“Can this cockpit hold
The vasty fields of France? Or may we cram
Within this wooden O the very casques
That did affright the air at Agincourt?”
These lines from the Prologue in Shakespeare’s Henry V, encapsulate the challenges faced by set designers and props departments when staging a Shakespeare play. Shakespeare’s scenes can be vast, from the field of Agincourt, to blasted heath in King Lear. How can props and sets help to portray scenes such as these?
Shakespeare’s productions at The Globe were minimalist affairs. They called upon the imaginations of their audiences through necessity, and were no less powerful because of it. That tradition continues in modern day productions at the current Globe. But if you wish to suggest a major change of location, consider using a backdrop in your production. We have a wide number of woodland landscapes, which would suit A Midsummer Night’s Dream and rural landscapes, which could provide a wider vista for battles or heathland. Skilful use of lighting will transform these backdrops from day to night, more intimate – such as the witch’s scene in Macbeth – to the climactic, such as the battle scenes in Henry V.
Shakespeare’s Globe had a modest props department, mainly housed in the Tiring House, just behind the stage. One inventory suggests they owned just the following items: goblets and plates, candles and torches, writing materials, chairs and stools, wine or ale bottles, whips, baskets, skulls, a throne or large chair, furs, banners and flags, armour, swords, fake jewellery, crowns, maps, armour, tools, trumpets, flowers, caskets and boxes. Heavy items, such as large tables, would be left on the stage throughout the production, and maybe just moved to the side of the stage to free up the acting space. All the props where keep in order by the ‘prop man’.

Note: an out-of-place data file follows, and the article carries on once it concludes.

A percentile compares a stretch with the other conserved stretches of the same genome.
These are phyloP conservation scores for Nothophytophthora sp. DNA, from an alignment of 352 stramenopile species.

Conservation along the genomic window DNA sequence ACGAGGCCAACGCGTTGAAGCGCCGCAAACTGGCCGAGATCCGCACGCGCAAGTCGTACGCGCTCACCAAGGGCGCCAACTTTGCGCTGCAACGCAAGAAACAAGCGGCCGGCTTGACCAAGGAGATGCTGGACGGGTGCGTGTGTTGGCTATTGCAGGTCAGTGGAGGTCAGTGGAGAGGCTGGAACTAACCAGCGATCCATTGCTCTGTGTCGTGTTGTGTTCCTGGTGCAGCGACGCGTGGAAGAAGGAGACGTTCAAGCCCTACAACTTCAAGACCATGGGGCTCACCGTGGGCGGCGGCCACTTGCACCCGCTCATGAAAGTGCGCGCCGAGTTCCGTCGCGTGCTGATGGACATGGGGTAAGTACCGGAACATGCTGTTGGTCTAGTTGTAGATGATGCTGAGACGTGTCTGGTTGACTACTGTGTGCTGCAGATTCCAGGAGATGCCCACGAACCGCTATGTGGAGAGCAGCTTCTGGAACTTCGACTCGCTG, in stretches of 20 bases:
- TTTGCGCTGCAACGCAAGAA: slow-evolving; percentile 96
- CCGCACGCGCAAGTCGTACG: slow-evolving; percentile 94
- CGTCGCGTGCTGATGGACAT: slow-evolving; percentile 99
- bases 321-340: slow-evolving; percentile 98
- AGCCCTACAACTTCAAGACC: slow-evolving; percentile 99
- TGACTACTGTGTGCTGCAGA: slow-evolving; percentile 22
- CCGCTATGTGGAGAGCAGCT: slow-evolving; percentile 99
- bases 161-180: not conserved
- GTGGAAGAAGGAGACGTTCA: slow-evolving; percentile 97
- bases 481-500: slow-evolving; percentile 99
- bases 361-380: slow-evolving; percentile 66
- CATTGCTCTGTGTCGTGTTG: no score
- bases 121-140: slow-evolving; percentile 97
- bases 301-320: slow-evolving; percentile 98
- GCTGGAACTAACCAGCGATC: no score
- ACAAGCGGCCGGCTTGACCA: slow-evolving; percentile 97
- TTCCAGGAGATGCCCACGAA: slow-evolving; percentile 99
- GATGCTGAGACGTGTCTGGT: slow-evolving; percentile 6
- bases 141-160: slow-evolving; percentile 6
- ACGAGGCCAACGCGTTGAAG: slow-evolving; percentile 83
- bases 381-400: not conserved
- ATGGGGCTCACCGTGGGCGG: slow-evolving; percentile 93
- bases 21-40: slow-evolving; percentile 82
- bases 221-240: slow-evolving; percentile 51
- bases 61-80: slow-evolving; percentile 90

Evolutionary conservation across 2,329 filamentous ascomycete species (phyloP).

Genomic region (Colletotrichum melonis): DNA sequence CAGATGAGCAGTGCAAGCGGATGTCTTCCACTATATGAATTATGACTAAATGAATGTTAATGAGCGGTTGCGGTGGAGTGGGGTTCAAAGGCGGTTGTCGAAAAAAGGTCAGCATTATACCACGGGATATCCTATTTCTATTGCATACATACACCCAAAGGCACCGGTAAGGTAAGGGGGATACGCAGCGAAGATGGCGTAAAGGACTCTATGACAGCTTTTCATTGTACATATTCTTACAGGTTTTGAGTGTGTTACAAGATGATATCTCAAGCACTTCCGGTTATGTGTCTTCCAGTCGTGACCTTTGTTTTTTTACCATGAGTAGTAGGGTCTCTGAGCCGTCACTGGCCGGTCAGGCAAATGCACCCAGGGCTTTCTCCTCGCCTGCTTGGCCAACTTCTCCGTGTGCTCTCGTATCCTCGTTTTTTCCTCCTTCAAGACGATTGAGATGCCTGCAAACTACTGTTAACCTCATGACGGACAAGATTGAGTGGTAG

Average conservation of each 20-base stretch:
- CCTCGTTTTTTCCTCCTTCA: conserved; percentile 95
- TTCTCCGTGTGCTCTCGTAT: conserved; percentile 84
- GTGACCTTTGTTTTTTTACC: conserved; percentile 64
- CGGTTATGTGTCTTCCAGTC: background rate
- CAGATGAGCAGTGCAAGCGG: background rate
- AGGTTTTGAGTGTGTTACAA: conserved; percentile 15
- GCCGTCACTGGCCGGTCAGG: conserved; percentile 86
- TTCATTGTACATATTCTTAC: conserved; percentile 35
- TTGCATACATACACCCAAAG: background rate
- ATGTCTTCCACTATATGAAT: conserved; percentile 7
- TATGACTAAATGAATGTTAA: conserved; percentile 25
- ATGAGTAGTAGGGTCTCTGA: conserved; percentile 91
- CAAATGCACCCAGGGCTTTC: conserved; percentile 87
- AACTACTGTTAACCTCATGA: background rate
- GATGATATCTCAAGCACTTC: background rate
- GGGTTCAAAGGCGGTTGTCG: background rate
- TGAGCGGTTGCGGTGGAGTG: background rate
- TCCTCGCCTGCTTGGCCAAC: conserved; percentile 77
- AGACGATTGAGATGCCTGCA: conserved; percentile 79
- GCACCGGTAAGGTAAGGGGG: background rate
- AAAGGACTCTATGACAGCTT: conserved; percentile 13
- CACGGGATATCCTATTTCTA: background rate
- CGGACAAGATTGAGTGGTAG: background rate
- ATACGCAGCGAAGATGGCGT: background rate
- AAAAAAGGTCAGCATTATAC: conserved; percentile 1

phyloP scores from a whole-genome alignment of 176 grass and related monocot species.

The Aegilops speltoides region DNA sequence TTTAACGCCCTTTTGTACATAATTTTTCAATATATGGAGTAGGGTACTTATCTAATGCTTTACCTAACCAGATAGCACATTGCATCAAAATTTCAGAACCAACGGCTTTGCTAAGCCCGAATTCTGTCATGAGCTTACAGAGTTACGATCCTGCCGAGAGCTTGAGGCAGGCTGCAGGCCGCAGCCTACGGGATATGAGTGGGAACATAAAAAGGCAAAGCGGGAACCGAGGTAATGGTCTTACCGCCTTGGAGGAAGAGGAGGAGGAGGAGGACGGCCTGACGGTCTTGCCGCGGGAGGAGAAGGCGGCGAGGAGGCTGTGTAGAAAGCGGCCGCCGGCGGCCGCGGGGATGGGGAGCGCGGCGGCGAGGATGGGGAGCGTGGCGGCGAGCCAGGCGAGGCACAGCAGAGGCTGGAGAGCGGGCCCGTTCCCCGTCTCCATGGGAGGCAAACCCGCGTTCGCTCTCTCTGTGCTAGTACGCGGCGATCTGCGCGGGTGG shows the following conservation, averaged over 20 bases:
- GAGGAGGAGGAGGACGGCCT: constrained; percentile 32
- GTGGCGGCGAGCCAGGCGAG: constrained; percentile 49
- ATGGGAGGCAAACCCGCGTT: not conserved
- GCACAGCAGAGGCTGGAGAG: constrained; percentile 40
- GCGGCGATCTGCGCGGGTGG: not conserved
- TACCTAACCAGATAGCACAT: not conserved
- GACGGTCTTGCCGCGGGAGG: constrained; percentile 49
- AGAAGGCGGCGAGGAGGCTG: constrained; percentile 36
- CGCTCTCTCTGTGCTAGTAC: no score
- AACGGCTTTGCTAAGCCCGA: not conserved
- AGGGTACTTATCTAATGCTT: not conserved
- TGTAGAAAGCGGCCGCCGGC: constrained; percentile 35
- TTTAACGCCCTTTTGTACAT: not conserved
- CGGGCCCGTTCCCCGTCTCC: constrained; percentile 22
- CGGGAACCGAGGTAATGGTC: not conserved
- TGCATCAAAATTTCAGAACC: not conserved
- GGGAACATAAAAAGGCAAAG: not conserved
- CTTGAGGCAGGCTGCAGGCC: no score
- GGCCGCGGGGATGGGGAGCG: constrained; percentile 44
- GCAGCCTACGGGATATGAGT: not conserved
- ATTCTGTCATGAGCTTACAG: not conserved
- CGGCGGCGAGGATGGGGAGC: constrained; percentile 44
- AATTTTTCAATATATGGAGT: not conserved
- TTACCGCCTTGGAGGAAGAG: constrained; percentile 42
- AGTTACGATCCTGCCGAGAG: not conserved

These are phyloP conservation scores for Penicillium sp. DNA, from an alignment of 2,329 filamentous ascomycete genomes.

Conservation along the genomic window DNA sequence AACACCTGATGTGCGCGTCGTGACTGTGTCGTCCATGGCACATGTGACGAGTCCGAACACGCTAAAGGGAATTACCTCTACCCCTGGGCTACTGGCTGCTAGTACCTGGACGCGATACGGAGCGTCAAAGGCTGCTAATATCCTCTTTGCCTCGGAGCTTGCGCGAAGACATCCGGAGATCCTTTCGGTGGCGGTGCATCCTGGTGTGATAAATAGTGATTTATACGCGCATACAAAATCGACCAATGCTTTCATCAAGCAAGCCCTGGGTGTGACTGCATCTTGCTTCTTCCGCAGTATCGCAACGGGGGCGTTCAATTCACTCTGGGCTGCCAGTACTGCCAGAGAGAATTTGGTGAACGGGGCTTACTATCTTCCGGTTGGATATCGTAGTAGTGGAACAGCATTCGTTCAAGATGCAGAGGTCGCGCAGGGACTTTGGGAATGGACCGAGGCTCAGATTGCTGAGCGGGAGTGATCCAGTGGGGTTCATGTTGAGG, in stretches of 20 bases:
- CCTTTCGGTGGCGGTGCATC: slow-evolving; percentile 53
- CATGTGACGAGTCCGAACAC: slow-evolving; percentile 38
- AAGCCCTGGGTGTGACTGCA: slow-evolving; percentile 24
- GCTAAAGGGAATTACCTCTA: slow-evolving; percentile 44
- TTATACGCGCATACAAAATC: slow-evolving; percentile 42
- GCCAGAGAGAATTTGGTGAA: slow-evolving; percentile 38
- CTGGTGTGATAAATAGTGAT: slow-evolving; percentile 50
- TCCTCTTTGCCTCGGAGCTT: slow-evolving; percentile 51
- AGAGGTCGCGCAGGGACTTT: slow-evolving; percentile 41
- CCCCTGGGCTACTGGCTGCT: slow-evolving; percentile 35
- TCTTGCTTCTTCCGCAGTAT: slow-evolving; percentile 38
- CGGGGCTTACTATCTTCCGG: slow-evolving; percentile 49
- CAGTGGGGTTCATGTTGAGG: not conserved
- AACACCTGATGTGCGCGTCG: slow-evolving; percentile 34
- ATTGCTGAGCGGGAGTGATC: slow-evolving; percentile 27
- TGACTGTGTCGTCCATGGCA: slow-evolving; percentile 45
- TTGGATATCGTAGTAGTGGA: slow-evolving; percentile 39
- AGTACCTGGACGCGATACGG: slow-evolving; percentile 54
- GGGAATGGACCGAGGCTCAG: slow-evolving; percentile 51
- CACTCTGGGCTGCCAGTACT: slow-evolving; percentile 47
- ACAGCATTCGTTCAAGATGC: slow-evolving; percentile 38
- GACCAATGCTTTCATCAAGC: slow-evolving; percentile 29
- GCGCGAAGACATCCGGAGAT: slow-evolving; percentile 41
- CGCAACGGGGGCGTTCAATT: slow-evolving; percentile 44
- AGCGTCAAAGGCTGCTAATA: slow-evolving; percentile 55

Since there were so few props in Shakespearean plays, directors relied heavily on the use of costume to add emphasis to the action – for example class and the actors’ state of mind. The contrast between Lear at the beginning of the play, and his dishevelled appearance on the heath is a good example of costume adding emphasis to the action in the script.
Of course, the joy of Shakespeare is that you can set his plays in whatever era you wish. You may want to bring your production right up to date and set it during the 20’s, during WWII, or in a modern urban landscape. We have plenty of props and backdrops for whatever period in which you wish to set your Shakespeare production.
Visit the Globe Theatre Exhibition to see examples of craftsmanship in maintaining and producing props and costume. The props business has a very long pedigree.